Barack Obama not likely to close Guantanamo prison during his final year as president

Republicans in Congress have repeatedly vowed to block any attempt to close the notorious p

Feliks Garcia
New York
Monday 13 June 2016 17:10
<em>US Navy/Getty</em>
US Navy/Getty

One of the earliest promises made by President Barack Obama when he first entered the White House in 2008 may never come to fruition. The administration will no longer pursue the use of executive order to close the Guantanamo Bay military prison in Cuba.

A source close to the deliberations told Reuters that administration officials decided it would not be a viable strategy for the President to use his executive privilege to carry out the order.

“It was just deemed too difficult to get through all of the hurdles that they would need to get through,” the source said, “and the level of support they were likely to receive on it was thought to be too low to generate such controversy, particularly at a sensitive [time] in an election cycle.”

With executive action off the table, then, Mr Obama would have to get full Congressional approval to close the prison, which was established after the 11 September attacks to detain suspected terrorists.

The prison has been the focus of significant criticism as it became a symbol of the US War on Terror, indefinite detainment without charges, and torture.

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Putting the decision in the Congress’ hands would lessen the chances of closure. Republicans in Congress oppose the motion to bring the remaining 80 prisoners to maximum security prisons in the US - while also opposing the transfer of prisoners to prisons in other countries, citing concerns of releasing prisoners to conduct militant extremist activity.

Mr Obama has previously called the military installation a “recruiting ground” for terrorist groups.

Thirty of the 80 remaining prisoners have been approved for transfer to different countries; 10 are currently being prosecuted in military commissions. Remaining prisoners, Reuters says, have been deemed “too dangerous” for release.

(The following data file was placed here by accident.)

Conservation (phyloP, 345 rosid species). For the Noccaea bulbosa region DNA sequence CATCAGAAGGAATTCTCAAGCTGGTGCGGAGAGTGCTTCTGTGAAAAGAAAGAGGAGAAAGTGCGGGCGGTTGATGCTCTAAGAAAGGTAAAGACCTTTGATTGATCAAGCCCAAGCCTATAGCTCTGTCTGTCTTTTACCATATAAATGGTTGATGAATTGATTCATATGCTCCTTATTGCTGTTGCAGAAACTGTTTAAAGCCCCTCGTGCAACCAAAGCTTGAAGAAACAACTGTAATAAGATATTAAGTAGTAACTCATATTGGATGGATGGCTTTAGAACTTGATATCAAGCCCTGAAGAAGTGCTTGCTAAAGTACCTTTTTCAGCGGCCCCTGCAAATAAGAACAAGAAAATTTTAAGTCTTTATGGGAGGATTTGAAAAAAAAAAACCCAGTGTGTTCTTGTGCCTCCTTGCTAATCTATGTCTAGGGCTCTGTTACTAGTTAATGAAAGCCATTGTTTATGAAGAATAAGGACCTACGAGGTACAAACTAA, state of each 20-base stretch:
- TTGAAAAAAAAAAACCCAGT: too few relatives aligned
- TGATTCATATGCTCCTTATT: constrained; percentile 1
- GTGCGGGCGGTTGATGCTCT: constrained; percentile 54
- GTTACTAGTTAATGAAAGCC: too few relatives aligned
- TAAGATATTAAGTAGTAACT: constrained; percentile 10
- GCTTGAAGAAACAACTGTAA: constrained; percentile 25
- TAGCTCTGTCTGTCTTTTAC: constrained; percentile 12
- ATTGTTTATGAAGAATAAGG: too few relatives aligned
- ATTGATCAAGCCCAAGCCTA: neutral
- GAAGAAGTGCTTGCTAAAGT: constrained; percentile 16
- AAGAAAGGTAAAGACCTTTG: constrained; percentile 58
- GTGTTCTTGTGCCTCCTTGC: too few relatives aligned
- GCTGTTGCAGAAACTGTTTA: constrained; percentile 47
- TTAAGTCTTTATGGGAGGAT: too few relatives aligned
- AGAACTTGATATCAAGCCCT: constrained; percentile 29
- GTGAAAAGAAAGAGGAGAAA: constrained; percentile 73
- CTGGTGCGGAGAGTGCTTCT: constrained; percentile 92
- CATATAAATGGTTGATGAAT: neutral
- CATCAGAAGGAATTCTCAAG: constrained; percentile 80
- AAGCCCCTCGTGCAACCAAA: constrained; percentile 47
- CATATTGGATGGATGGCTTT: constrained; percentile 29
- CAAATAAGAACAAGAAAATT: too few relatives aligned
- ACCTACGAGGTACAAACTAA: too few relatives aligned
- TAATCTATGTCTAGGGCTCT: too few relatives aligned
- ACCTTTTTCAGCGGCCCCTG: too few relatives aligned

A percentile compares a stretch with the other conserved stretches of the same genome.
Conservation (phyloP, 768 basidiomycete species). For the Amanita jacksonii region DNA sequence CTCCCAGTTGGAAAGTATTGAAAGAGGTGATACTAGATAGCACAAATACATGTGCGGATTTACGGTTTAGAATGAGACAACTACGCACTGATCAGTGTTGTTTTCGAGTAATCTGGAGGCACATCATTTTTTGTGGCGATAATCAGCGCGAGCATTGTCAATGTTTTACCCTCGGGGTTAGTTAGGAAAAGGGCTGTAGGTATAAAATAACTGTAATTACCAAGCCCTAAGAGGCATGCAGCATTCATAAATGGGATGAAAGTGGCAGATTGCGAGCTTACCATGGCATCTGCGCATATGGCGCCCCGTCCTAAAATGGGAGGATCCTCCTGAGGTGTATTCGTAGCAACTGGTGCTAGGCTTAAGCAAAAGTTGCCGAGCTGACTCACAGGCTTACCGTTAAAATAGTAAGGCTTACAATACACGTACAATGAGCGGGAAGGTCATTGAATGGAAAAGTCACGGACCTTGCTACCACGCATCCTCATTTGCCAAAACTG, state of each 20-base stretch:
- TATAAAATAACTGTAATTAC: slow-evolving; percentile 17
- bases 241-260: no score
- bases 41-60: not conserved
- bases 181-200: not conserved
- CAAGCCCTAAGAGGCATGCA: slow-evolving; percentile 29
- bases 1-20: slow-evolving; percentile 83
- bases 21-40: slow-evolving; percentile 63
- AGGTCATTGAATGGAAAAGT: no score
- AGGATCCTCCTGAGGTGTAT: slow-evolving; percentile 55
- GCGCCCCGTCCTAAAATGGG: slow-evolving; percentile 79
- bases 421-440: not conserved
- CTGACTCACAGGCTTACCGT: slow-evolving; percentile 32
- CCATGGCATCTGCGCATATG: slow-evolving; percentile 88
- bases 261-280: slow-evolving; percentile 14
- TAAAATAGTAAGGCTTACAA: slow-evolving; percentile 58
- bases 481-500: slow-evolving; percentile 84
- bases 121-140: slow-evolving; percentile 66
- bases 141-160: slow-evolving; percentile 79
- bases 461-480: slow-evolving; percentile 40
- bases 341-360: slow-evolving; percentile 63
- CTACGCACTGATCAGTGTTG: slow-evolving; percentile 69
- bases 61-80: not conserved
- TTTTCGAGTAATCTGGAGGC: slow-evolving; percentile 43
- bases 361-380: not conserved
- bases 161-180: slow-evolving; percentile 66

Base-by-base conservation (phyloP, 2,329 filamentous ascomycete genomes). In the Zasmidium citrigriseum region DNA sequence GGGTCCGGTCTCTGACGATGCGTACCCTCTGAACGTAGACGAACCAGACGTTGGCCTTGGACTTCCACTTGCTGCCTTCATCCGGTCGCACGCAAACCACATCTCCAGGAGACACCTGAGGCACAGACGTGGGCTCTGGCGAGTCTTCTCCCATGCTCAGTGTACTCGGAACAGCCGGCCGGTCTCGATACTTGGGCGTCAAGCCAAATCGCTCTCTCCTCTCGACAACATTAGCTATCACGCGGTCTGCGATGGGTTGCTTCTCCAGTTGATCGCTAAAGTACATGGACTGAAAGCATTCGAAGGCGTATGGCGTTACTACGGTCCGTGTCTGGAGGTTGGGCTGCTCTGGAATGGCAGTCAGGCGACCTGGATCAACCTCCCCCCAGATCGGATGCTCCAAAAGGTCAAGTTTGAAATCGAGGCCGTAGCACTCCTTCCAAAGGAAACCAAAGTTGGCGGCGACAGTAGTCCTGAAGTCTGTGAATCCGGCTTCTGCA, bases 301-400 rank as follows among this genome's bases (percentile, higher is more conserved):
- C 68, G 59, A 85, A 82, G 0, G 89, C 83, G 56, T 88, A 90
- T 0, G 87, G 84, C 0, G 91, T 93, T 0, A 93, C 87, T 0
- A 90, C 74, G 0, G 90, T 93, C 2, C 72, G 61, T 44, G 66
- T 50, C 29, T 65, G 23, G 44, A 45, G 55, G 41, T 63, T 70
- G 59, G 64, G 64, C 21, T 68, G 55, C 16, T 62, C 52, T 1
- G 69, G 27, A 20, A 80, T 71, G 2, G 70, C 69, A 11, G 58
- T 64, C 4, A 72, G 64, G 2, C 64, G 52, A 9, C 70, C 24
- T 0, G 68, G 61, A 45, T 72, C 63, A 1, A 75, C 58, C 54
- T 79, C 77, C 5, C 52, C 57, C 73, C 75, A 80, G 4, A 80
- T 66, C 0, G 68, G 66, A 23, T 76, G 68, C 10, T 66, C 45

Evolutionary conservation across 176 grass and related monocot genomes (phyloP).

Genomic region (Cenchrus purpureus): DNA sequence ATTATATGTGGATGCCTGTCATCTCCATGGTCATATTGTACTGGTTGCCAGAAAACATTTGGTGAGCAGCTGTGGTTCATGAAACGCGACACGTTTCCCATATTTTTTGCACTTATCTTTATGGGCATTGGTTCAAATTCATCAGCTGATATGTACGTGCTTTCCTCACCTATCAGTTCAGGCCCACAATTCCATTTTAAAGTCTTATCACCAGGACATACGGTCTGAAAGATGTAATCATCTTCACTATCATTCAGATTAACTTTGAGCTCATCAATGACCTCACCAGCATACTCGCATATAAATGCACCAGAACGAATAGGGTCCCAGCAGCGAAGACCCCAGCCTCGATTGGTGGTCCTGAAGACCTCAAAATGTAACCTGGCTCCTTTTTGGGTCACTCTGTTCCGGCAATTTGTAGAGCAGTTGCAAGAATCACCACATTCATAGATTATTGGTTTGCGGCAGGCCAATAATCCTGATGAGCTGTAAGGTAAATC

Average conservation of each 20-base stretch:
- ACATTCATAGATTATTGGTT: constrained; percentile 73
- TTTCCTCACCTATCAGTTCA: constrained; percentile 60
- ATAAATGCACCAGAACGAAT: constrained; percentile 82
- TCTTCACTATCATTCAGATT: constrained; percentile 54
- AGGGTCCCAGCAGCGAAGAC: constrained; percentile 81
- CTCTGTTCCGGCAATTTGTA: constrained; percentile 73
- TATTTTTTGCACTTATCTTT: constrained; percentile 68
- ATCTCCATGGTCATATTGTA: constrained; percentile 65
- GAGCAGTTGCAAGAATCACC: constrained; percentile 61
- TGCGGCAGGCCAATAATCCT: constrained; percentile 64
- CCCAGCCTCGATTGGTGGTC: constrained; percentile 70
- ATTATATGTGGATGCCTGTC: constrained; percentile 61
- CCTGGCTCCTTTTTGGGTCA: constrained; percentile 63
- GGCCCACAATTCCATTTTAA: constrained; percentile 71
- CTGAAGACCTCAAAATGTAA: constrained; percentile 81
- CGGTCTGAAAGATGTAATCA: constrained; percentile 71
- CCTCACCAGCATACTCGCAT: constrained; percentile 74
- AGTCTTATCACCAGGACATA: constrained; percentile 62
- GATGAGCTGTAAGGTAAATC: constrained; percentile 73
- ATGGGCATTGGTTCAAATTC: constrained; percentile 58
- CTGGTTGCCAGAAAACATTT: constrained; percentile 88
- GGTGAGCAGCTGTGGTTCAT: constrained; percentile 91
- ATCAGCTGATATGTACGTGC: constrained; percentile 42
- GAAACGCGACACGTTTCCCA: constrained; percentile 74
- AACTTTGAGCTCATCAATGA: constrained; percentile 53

The prison had held 800 prisoners at its peak, but a strategy of the Obama administration had been to lower the number of detainees to make the cost of running the facility on a day-to-day basis unsustainable.

The cost of running Guantanamo reportedly tallied $445m (£313m) during the 2015 fiscal year - $5.5m per each of the 80 prisoners.

“The administration's goal is to work with Congress to find a solution to close Guantanamo,” spokesperson for the White House National Security Council, Myles Caggins, said, adding that the prison has made “substantial progress” in transferring prisoners to other countries.

But the Obama administration has yet to publicly acknowledge the ruling out of an executive order.

“If Congress ... would finally say no to the president's plan and the executive order option wasn't on the table, there was a concern that the wheels could grind to a halt,” the source familiar with White House talks said.

But with a Congress that is not champing at the bit to approve any of the president’s proposals, the likelihood of Mr Obama fulfilling one of his remaining 2008 pledges seems less than promising.